The Spaces Between: Reflecting Minnesota Relics Photographs by Ann Arbor Miller

Let’s get the embarrassment out of the way. It’s been months – and I do mean many, many months – since I’ve posted anything new on this little website. I’m sure there are some semi-valid reasons I could rattle on about, including an abundance client work and deadline-driven assignments as well as a serious illness last fall that took me out of commission for the better part of a month. The bottom line is that I haven’t yet found a way to work writing and posting journal posts into my daily, weekly or even monthly workflow. Maybe it’s because I get so tied up in whatever I’m working on at the moment that I don’t make time to reflect or share. Maybe I’m just not cut out to blog.

Thankfully, there are people in my life who remind, encourage and even pester when necessary. A few of these people are responsible for my application to the TMI Hospitality Resident Artist Program, which is open to artists in Fargo, N.D., as well as neighboring West Fargo, N.D., and Moorhead, Minn. I am the third artist selected to participate in the program and have been hard at work to develop a new series for exhibition. “The Spaces Between: Reflecting Minnesota Relics” features a selection of eight photographs and opens Thursday, March 27 with a public reception from 5:30 to 7 p.m. at TMI’s headquarters, located at 4850 32nd Ave. S. in Fargo, N.D.

The exhibition represents just one component of the program. I am most excited about a layer of professional development made available to me. This is coming at a good time and provides extra incentive to consider my work, my life priorities and how I want to engage with photography. I feel fortunate to have the luxury to consider these and other questions.

If you happen to be in Fargo the evening of March 27, stop by TMI and say hello. It would be great to connect.

P.S. To fellow artists in the Fargo area who are interested in the TMI Hospitality Resident Artist Program the deadline for the next round is coming up April 30. Information about that program and several others is available via The Arts Partnership.

Photography by Ann Arbor Miller

It’s a new exhibit for a New Year!

“On The Farm & In The Garden” is now on the walls of Green Market Kitchen in downtown Fargo, N.D. The exhibition features 10 color diptychs from a small farm near Shelly, Minn. A public opening reception is set for Tuesday, Jan. 8 [yes, that would be tomorrow!] from 6 to 8 p.m. The folks over at ArtsPulse pulled together a nice write-up about the show. You can read it the digital version by clicking here. Also, I’ve shared a bit about my process, purpose and intent via previous journal posts [Part I and Part II].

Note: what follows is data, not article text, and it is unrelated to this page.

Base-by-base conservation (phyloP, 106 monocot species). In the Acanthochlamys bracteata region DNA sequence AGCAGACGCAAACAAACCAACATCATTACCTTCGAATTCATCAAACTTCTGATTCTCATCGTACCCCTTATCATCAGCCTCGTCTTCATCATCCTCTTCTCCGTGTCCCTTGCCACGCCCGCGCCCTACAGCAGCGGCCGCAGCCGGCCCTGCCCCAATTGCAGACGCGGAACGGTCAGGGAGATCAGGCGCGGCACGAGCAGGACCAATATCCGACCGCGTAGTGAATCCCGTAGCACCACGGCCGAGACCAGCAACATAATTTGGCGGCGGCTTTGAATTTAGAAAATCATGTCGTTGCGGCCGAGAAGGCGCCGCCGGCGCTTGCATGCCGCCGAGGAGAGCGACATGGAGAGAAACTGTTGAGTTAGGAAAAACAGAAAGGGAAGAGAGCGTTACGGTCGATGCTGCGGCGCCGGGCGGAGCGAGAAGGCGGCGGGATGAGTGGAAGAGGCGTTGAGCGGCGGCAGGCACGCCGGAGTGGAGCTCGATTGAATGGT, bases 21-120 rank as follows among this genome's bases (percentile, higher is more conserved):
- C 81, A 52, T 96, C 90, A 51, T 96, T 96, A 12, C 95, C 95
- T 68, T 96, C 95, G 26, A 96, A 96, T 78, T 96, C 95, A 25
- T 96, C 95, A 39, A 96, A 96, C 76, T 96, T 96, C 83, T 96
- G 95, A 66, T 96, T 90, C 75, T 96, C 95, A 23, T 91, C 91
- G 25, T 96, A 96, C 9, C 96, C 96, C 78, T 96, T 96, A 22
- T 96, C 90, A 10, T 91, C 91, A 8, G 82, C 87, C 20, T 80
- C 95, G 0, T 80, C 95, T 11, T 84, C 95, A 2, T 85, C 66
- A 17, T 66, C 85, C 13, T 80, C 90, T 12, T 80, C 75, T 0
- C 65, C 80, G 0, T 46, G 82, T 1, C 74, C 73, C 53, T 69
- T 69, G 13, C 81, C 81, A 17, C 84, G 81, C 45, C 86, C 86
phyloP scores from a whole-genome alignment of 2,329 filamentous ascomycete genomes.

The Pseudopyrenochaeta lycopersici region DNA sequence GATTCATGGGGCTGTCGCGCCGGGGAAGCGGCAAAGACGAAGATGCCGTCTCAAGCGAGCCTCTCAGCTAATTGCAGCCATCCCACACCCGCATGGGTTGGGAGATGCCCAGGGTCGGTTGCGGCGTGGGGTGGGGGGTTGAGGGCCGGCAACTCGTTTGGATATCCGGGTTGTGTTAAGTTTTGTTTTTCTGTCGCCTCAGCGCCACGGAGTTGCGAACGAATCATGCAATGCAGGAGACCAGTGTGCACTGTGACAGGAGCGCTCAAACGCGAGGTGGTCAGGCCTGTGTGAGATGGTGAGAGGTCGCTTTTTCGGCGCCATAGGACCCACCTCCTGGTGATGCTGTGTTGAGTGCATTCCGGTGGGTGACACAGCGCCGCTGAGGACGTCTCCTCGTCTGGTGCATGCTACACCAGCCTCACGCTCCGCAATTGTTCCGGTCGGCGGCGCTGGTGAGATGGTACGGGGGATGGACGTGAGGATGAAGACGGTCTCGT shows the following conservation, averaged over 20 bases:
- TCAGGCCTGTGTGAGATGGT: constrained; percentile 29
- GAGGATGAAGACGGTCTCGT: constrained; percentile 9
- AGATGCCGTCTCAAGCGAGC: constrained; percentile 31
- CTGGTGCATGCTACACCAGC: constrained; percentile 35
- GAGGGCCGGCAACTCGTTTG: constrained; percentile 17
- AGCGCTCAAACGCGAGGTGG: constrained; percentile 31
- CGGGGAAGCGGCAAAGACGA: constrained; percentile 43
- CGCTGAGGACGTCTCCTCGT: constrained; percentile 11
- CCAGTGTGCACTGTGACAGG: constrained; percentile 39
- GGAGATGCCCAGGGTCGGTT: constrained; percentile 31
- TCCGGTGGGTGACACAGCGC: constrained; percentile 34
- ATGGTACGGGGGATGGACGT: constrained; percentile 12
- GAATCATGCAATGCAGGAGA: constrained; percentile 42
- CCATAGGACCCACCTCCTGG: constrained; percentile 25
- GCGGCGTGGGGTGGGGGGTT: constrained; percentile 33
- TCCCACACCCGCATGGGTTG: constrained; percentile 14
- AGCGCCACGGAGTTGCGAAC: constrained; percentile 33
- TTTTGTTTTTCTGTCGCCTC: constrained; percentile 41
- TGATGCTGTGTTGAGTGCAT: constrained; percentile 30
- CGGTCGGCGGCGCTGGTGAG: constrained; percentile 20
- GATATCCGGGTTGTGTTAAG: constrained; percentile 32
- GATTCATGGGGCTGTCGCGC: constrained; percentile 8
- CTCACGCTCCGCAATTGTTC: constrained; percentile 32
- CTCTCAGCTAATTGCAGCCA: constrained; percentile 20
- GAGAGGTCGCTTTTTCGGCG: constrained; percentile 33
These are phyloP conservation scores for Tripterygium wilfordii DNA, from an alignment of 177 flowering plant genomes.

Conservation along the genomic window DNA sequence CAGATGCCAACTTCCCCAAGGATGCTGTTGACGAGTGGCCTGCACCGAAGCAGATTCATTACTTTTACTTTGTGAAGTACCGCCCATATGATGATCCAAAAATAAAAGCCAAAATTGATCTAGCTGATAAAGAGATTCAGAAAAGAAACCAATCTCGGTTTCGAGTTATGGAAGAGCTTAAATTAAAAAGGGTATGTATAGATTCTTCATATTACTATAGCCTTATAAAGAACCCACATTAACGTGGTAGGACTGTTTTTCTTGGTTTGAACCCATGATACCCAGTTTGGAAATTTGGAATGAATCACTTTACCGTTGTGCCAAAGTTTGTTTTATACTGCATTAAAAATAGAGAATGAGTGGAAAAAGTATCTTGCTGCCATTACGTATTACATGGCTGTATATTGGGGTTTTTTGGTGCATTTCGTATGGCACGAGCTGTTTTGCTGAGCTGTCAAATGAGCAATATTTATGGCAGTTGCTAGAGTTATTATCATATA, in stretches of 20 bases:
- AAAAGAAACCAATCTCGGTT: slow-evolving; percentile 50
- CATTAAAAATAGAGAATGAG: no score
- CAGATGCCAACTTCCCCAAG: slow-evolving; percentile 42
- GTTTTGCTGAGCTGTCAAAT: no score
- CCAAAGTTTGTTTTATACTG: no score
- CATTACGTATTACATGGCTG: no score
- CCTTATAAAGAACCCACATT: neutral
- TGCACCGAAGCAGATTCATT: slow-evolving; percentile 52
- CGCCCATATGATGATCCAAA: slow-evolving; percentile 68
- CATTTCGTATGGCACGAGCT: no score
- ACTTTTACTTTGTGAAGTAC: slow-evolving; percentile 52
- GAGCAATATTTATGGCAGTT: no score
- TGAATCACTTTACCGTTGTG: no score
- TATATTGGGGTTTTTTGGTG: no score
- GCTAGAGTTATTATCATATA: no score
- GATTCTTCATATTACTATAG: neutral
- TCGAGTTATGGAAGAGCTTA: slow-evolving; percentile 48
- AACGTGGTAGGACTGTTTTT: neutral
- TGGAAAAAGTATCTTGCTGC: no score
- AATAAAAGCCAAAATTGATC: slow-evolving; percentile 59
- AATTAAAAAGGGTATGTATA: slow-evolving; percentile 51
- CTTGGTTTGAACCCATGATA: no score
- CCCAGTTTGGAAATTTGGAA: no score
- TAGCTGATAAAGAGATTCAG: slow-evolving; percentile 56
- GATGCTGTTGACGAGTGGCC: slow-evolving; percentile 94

While I don’t recommend hanging two shows within less than six weeks of each other, it does feel like 2013 is off to a great start. Commons, a collaborative effort with Britta Trygstad that presents photographic pairs in curious combination, remains on display at The Spirit Room until Jan. 11. In the meantime, there is ample time to take in the photographs at Green Market since that show will be up until March 31.

Thanks for looking. – Ann



A few months back I shared a few images from an outing to Red Goose Gardens outside Shelly, Minn., and talked about my vision for an upcoming call for entry. Well, I’m happy to share that my proposal was accepted and I will be one of five local artists and four groups participating in The Arts Partnership’s inaugural Community Supported Arts project. The concept mirrors that of food-based CSAs except those purchasing a share receive an assortment of original art.

For more information about the project and those involved, check out The Arts Partnership‘s website or read an article published in the local newspaper. Word on facebook is shares are selling fast. Last time I checked just 20 of the initial 50 shares remained available. At just $300 per share, it’s definitely a great deal for anyone who enjoys art and wants to support local artists.

In the meantime, I’ll leave you with a photograph from last week’s farm outing. I spent seven glorious hours exploring, photographing and considering. I’m headed back to the farm in a few short weeks and can’t wait to see the collection of photographs grow and evolve.

Thanks for looking. – Ann

Photograph of a chicken as part of a community-supported art project



Bonnie's Hometown Grocery

Much of Minnesota’s Big Stone County – like many parts of the state – has been deemed a “rural food desert” by the United States Department of Agriculture. In fact, huge swaths of middle America and the people who live there have low access to healthy foods and the variety of food found at large grocery stores. Honestly, I’ve never given much thought to food distribution or availability in this part of the world. We’re surrounded by farms and fields.

For a recent assignment with Minnesota Public Radio News I spent the better part of an afternoon in Big Stone County. One of my tasks was to photograph at Bonnie’s Hometown Grocery. The small store, owned by Bonnie Carlson, is located in Clinton, Minn. The grocery is something of an oasis and provides more than just the basics. Mrs. Carlson, who doesn’t like to be photographed, was a gracious host and more than tolerated my presence. I also had the opportunity to briefly visit a small family farm outside Clinton [see bottom two photographs].

You can see more photographs and read [or listen] to the article here. It’s an interesting issue and one we might all want to consider. Thanks for looking. – Ann

Bonnie's Hometown Grocery

Bonnie's Hometown Grocery

Bonnie's Hometown Grocery

Bonnie's Hometown Grocery

Rural Big Stone County

Getting A Drink

Washing Up